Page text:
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Re: Thread: It’s your First recession (or not) and you’re staying the course

Post by flaccidsteele » Tue Mar 24, 2020 7:45 am

I’ve been investing since the 90s

I invested during the tech crash, credit crisis and virus crisis

Downturns will always cause me to lose increasing amounts because my net worth increases so much from one bear to the next

If you don’t lose increasing amounts your net worth isn’t growing

To lose hundreds of thousands in a bear, an investor must first *have* hundreds of thousands

I want to lose millions
Last edited by flaccidsteele on Tue Mar 24, 2020 7:47 am, edited 1 time in total.
The US market always recovers. It’s never different this time. Retired in my 40s. Investing is a simple game of rinse and repeat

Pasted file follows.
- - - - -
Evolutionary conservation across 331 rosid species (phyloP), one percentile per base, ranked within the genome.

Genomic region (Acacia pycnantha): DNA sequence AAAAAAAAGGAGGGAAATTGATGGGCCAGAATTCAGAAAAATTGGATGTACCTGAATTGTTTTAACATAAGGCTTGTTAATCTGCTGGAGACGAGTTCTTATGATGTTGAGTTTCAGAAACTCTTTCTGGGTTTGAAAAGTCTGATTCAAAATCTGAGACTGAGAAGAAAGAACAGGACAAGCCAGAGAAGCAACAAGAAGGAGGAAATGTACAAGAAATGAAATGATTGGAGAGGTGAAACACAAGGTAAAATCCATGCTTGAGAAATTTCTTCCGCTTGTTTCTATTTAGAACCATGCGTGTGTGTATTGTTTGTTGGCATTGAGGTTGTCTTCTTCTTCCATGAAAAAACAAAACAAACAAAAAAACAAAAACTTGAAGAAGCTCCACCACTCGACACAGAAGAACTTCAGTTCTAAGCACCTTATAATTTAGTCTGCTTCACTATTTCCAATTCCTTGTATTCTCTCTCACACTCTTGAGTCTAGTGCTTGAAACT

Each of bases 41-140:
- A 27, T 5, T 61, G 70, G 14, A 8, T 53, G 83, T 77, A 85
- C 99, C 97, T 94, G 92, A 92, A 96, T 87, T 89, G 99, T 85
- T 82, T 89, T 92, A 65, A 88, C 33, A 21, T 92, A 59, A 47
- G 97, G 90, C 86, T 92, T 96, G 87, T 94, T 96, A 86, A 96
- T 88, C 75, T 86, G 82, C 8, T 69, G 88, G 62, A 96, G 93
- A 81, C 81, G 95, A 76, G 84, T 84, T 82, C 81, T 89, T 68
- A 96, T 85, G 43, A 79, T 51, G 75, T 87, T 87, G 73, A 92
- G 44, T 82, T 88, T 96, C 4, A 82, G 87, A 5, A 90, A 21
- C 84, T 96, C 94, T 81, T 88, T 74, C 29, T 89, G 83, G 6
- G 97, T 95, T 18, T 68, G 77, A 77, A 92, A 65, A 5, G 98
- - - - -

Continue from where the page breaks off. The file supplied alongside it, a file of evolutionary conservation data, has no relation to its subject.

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Re: Thread: It’s your First recession (or not) and you’re staying the course

Post by fandridis » Tue Mar 24, 2020 7:47 am

This is the first recession for me too.
At 33 y.o, I have at least 2 decades before i even think of retiring, so I don't mind the temporary losses.

What is scary though is people losing their jobs and the possibility of this happening to me. At my company, an employee reduction of around 30% was announced and even though I am not one of them, you never know what will happen if things go on as they are.

Not being able to contribute in my accounts for the next 1-2 years is very scary, yet very probable for many people.

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Re: Thread: It’s your First recession (or not) and you’re staying the course

Post by Leesbro63 » Tue Mar 24, 2020 7:51 am

Cyclesafe wrote:
Tue Mar 24, 2020 7:35 am